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Thread: 1942 Wellington Crash at Shepherds Grove

  1. #1
    Join Date
    Mar 2011

    1942 Wellington Crash at Shepherds Grove

    Hi everyone,

    My family has strong links with the village of Walsham-le-Willows in West Suffolk, which is just down the road from the old RAF Shepherds Grove airfield. I've always been interested in the history of the place - I've even got this hanging on a wall at home (thanks to eBay!):

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    While corresponding with one of my uncles, he mentioned that a friend of his had a very clear memory of a Wellington crashing "...between Potash and Wrenshall farms, killing all 9 people on board" on 24th May 1942. I've tried in vain to find out more about this event - and wondered if anyone might be able to shed any light?

    As can be seen from the map below (taken from the wartime plans for the airfield), the two farms mentioned were right on the airfield boundary...
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    ...but apparently the airfield wasn't actually built until 1943! So here are my questions:

    1. Did this event actually happen, on the date that I've been given?
    2. If it did happen as described, was it pure chance that the aircraft came down on the boundary of what was to become an airfield, or had construction on the airfield started earlier than I've been led to believe?
    3. I was under the impression that 5-6 people was the usual crew for a Wimpy - so were there really nine souls aboard, and if so why?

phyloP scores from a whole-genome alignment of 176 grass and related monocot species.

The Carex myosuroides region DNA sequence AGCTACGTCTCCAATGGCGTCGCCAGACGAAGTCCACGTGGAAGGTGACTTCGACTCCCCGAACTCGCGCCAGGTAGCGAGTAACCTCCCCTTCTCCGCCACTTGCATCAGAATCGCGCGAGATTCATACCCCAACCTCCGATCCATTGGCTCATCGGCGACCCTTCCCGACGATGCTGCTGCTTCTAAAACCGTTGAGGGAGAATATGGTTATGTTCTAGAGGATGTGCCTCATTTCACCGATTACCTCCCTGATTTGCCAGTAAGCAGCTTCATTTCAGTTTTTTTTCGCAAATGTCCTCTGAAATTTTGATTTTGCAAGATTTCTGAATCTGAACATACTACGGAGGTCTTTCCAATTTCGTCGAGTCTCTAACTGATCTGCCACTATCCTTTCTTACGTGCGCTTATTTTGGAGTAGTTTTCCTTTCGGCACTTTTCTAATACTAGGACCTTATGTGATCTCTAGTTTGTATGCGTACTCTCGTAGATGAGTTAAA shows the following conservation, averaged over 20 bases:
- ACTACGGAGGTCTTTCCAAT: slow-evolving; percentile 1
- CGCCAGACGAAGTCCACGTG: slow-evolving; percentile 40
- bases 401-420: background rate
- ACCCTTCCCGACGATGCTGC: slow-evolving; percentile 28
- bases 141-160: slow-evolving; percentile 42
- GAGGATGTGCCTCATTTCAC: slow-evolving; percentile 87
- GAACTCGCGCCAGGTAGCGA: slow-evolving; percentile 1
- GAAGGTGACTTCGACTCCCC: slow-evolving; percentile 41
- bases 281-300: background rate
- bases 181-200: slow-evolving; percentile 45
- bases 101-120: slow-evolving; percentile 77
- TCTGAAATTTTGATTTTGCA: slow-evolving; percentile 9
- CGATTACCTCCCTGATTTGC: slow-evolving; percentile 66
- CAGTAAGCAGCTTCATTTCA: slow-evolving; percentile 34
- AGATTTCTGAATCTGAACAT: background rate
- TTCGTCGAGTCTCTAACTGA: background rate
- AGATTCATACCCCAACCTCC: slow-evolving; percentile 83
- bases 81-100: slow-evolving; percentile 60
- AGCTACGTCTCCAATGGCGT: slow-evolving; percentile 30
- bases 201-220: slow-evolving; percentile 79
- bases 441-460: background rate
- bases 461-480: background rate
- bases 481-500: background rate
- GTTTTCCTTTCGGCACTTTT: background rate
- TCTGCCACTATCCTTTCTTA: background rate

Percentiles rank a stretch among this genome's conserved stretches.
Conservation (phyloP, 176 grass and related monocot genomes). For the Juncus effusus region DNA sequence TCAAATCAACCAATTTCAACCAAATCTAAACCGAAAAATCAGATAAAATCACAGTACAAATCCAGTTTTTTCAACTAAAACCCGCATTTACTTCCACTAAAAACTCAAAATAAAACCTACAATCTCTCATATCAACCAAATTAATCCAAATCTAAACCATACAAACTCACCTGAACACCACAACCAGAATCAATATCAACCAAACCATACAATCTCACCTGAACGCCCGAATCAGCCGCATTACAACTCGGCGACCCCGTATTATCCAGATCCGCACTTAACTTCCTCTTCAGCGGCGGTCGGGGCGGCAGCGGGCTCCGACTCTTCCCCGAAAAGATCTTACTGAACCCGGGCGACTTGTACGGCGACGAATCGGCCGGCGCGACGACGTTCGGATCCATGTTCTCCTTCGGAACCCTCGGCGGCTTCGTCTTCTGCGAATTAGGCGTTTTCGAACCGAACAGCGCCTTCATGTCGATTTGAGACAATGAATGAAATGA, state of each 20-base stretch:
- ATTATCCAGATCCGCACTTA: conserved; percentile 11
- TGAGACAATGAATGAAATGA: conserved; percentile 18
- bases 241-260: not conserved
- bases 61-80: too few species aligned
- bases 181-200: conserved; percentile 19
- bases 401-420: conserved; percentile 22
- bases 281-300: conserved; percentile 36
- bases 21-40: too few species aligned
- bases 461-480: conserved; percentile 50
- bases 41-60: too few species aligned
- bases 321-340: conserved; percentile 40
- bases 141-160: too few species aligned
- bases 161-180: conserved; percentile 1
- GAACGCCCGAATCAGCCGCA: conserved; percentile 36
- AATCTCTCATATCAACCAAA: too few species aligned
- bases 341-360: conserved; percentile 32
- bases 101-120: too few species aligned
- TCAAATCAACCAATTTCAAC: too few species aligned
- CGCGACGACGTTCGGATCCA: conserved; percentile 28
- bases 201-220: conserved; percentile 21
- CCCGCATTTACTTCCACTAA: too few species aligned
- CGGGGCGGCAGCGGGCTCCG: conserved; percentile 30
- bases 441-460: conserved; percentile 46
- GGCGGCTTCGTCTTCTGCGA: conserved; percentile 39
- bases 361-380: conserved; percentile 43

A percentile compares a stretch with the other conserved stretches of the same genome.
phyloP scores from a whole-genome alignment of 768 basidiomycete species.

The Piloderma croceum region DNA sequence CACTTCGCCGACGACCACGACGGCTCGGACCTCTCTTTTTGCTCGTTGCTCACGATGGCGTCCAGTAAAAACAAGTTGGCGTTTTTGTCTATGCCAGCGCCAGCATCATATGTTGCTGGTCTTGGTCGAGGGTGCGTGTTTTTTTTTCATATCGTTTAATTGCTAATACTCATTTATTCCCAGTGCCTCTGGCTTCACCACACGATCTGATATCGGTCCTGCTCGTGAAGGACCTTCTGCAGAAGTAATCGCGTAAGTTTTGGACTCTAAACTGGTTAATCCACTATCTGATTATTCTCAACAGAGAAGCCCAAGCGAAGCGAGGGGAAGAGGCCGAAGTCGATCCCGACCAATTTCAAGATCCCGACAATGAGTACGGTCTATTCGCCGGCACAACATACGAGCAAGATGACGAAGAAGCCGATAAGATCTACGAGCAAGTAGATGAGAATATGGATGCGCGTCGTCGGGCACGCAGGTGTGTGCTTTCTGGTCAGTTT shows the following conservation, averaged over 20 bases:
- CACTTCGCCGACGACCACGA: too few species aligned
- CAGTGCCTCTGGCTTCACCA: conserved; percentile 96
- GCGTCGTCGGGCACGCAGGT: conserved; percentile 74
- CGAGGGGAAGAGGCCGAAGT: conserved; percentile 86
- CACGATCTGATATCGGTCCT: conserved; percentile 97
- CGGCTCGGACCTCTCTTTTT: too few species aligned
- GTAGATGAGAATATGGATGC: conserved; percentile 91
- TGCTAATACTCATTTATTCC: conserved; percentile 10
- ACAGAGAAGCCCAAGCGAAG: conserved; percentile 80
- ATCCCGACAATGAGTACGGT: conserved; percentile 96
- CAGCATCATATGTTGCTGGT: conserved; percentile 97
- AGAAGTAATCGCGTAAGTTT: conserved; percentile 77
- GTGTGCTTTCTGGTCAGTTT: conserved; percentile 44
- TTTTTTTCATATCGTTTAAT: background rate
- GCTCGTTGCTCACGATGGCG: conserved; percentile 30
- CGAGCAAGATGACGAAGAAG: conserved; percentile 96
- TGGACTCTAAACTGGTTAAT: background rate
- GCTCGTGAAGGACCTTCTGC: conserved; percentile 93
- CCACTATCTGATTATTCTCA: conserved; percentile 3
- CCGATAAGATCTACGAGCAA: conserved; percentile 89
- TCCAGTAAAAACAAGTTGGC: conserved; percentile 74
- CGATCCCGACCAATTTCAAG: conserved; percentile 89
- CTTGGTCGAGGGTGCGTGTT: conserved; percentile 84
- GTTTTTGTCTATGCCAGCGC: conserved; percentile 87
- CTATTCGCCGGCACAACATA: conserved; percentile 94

Thanks in advance for any help you can offer!
    Olly Nunn

  2. #2
    Join Date
    Feb 2005
    Hi Olly

    Your uncle is correct, Wellington T2802 crashed across a ditch behind Potash Farm on that date.

    Further details here;

    We had a dig there some years ago, remains of an engine and prop now at the museum at Hardwick.


  3. #3
    Join Date
    Mar 2011
    Thank you so much, Jeff! The people on this forum really are amazing sometimes...

    So the aircraft did end up yards from an airfield purely by chance. It sounds like a terribly tragic event, particularly with an ATC cadet on board as well. A quick 'Google' reveals that there was apparently a fatigue problem with the main spars on early Wellingtons which caused them to fail suddenly just outboard of the engines - the T2802 crash at Shepherds Grove / Stanton gets mentioned here:

    I'd always thought of the Wimpy as being one of those 'indestructible' aircraft that could take huge amounts of punishment, so it's interesting that it had such a significant 'Achilles Heel' - and one that wasn't remedied until the middle of 1944.

    Thank you again for your invaluable help - it really is appreciated!

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